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This article in AJ

  1. Vol. 100 No. 3, p. 557-563
     
    Received: Aug 4, 2006
    Published: May, 2008


    * Corresponding author(s): Don_Flaten@umanitoba.ca
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doi:10.2134/agronj2006.0225

Interactive Effects of Landscape Position and Time of Application on the Response of Spring Wheat to Fall-Banded Urea

  1. Kevin H. D. Tiessena,
  2. Donald N. Flaten *a,
  3. Paul R. Bullocka,
  4. Cynthia A. Grantb,
  5. Rigas E. Karamanosc,
  6. David L. Burtona and
  7. Martin H. Entzd
  1. a Dep. of Soil Science, University of Manitoba, 362 Ellis Bldg, Winnipeg, MB, Canada, R3T 2N2
    b Agriculture and Agri-Food Canada, P.O. Box 1000A, RR #3, Brandon, MB, Canada, R7A 5Y3
    c Western Co-operative Fertilizers Limited, P.O. Box 2500, Calgary, AB, Canada, T2P 2N1
    d Dep. of Plant Science, University of Manitoba, Winnipeg, MB, Canada, R3T 2N2

Abstract

The objective of this experiment was to quantify the effect of landscape position and time of application on the agronomic efficiency of fall-banded urea [CO(NH2)2] for spring wheat (Triticum aestivum L.) grown in the eastern prairie region of Canada. Landscape positions in this experiment were defined as high and low based on their relative elevations to one another within the field. Fertilizer treatments included urea banded at three different times in the fall (early, mid-, and late fall), in the spring at planting, plus a control with no fertilizer N added. In the low landscape positions, grain yield, total crop N uptake, grain yield increases (GYI), and crop nitrogen use efficiency (NUE) for fall-banded urea (all relative to spring-banded urea) increased linearly with delayed application dates and declining soil temperatures on date of application. However, only crop N uptake and NUE were related to cumulative soil heat units (SHU) from date of fertilizer application until freeze-up, and no measure of crop response to N was related to cumulative nitrification heat units (NHU). In the high landscape positions, the performance of fall-banded urea was not related to any measures of time and/or soil temperature. These results can be used to predict the increase in crop response to fall-banded N as a result of delaying application in low areas of the landscape. Our study also shows that date of application and soil temperature are robust and practical indicators for determining the appropriate time to fall-band urea fertilizer in these areas.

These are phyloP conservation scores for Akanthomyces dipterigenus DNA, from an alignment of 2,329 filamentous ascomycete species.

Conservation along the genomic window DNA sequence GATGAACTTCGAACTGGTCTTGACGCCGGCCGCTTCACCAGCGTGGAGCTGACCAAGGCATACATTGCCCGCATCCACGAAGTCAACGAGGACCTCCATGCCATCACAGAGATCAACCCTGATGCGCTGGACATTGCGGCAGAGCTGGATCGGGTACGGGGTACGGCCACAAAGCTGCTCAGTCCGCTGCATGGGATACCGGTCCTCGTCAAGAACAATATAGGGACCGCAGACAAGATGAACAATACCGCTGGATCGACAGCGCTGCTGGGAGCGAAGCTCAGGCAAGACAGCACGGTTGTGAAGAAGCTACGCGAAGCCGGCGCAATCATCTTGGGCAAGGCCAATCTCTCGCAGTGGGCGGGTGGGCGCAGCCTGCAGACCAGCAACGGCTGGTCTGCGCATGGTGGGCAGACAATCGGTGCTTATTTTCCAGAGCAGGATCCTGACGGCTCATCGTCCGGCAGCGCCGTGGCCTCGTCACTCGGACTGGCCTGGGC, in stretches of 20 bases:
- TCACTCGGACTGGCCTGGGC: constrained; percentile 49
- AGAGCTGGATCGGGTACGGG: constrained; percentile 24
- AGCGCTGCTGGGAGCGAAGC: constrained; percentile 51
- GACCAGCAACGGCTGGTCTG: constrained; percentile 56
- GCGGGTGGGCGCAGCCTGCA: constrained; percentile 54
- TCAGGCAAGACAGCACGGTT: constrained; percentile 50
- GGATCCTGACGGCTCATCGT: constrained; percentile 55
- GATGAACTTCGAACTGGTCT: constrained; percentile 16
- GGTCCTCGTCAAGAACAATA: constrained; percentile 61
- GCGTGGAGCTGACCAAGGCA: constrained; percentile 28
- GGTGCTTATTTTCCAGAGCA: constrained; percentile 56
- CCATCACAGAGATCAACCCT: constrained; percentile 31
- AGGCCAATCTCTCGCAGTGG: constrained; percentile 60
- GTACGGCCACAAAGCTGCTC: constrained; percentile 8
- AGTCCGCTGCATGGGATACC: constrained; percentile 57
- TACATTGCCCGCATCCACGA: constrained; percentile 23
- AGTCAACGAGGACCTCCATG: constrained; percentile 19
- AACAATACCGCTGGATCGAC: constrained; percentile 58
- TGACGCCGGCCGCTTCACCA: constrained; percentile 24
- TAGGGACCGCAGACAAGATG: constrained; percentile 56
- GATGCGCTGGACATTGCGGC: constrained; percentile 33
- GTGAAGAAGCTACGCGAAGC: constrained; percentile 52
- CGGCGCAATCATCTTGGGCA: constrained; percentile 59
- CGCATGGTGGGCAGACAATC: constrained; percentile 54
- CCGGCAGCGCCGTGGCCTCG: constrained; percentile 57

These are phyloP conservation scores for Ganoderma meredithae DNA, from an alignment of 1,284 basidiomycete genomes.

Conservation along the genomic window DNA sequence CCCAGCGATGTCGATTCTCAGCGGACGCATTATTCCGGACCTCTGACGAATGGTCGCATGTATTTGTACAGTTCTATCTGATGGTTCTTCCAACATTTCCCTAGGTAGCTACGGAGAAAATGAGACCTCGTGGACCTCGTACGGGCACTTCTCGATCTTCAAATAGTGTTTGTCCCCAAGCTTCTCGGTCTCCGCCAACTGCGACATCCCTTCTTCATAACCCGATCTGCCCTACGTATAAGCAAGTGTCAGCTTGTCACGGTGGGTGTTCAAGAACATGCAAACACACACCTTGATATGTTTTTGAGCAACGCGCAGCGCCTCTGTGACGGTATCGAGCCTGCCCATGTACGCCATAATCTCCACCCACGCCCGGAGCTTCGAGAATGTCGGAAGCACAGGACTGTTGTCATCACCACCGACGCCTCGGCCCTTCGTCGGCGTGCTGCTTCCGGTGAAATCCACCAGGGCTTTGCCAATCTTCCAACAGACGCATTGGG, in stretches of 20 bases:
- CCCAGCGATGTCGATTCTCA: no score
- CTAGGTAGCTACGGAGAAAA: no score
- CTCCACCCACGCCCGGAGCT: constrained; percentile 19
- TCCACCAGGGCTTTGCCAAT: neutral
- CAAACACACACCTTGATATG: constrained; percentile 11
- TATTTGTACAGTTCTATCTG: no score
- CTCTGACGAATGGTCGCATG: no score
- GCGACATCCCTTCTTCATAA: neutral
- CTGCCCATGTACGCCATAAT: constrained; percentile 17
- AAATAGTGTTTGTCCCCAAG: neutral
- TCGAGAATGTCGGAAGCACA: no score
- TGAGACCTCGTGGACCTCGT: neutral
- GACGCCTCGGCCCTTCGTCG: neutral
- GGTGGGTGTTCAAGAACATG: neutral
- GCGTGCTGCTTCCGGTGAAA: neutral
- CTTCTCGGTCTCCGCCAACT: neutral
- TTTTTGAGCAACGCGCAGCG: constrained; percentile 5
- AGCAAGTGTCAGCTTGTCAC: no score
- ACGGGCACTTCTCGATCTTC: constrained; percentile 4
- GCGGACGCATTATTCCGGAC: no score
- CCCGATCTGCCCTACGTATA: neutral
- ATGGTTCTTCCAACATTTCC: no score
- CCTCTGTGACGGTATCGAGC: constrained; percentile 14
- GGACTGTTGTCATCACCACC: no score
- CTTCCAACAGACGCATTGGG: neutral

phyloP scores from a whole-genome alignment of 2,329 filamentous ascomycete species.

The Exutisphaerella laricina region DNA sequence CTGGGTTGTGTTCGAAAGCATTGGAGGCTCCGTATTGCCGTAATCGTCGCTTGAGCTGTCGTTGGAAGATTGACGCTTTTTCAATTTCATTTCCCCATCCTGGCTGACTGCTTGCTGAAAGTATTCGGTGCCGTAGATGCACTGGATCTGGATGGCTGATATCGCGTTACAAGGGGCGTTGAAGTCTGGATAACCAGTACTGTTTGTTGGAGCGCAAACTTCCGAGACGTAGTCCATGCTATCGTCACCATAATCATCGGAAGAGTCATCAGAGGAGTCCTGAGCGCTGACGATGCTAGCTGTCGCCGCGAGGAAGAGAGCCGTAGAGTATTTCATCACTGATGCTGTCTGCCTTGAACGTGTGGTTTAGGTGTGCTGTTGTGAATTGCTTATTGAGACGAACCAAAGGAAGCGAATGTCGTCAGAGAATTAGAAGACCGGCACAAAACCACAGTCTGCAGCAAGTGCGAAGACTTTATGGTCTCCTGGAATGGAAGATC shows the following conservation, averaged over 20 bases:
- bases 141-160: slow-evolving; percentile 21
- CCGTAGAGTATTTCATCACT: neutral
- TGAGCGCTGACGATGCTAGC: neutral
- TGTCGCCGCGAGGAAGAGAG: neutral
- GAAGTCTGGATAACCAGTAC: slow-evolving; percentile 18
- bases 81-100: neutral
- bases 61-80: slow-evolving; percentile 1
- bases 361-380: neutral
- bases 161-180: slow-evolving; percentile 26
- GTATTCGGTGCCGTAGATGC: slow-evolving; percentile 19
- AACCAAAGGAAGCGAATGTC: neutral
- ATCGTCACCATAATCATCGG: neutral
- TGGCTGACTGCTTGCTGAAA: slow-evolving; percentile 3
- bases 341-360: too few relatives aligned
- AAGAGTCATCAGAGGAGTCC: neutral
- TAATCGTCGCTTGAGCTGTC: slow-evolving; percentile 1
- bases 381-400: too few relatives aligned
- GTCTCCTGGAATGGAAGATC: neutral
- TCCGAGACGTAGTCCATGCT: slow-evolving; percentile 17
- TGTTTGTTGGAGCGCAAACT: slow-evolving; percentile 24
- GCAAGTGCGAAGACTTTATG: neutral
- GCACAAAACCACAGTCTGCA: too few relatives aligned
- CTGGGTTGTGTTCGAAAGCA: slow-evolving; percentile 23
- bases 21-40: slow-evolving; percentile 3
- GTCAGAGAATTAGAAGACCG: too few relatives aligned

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Copyright © 2008. American Society of AgronomyCopyright © 2008 by the American Society of Agronomy